The Mudcat Café TM
Thread #58629   Message #929809
Posted By: Lynn W
09-Apr-03 - 03:32 PM
Thread Name: creative output of folk fiddlers
Subject: RE: creative output of folk fiddlers
You may well be right about the tunes being copied from printed sources - I am certainly no expert on such things. The reason I had thought that they were learned by ear was that the sort of mistakes which were made (e.g Royal Review should surely be in 9/8 -no time signature is given but it is barred as 6/8?) were the sort of mistakes I have made myself when trying to write down tunes from memory so I just jumped to the conclusion he was doing the same. The book is not in the VMP list but I did email a couple of people there when I got the book and posted a link to the website on the tradtunes list. If you are interested, I have another tunebook (of which VMP have a copy)on a website at click here
This is keyboard rather than fiddle I think.
The whole question of who wrote the tunes is fascinating but almost too big to think about - it makes my head hurt! Wild guesses are more in my line than sound evidence but I think that firstly, a lot of the tunes were probably written by few people. This would include printed sources such as ballad operas and musical plays - most of the tunebooks I have seen have some of these. I am sure you are right that a lot of tunes were copied down from printed sources (such as Oswald's Caledonian Companion)although I have no idea where most of those tunes came from originally. If you think of tunes that are played in sessions today, where we know the writers, the same tune writers come up for lots of tunes - I am thinking of the likes of James Hill, Ed Reavy, Sean Ryan etc. I am trying to think of a popular tune written by someone who only wrote the one tune, but I can't think of one at the moment, although there must be lots I'm sure. If we accept that a lot of tunes were transmitted by printed sources, this would also favour people who had written a lot of tunes I think - it certainly does nowadays. Tunes written by your average village fiddler would have a harder time being spread about, especially as a lot of fiddlers would not "give" their special tunes to others as unusual tunes were part of their attraction. I heard on an old-time record, Emmett Lundy I think, "he wouldn't show me the tune but I catched it off him"! So, I think there must have been many tunes written that didn't last. It would be interesting to know how many tunebooks in the VMP contain tunes that are unique to one book, not a big proportion I think.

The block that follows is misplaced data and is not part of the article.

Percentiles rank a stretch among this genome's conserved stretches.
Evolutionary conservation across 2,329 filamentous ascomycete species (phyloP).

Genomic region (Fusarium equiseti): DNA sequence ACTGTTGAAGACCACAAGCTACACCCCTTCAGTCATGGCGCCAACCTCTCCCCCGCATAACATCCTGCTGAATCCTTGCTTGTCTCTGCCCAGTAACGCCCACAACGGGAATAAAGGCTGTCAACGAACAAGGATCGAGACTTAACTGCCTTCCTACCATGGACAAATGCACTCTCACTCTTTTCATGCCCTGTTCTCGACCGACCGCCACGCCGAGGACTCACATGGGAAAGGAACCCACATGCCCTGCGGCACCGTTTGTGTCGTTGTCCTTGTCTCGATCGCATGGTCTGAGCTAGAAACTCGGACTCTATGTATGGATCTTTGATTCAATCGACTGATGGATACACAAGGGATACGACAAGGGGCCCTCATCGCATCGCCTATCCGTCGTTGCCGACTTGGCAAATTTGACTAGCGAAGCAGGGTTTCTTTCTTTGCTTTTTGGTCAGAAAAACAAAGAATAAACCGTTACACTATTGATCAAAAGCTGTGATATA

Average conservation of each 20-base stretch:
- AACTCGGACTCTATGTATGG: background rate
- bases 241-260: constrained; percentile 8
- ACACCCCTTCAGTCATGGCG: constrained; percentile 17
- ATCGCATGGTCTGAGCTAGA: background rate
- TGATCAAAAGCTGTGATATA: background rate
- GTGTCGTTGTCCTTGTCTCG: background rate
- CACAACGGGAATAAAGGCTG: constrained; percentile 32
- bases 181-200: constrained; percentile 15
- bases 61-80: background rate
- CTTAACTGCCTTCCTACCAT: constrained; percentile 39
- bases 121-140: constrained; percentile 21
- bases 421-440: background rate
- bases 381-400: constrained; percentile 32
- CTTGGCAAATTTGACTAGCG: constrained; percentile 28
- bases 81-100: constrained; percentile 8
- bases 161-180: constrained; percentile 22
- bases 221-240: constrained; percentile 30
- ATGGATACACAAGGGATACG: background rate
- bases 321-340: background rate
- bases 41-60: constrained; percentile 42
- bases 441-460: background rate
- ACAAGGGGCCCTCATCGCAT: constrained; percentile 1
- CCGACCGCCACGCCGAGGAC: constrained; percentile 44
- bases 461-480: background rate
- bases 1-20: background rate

It's a fascinating topic and I could go on at great length (you already have, I hear you say!)but must go for the moment. If you haven't looked at the EASMES site you would find it very interesting for this sort of thing. Early American music and its European Sources,
loads of tunes indexed by first 2 bars click here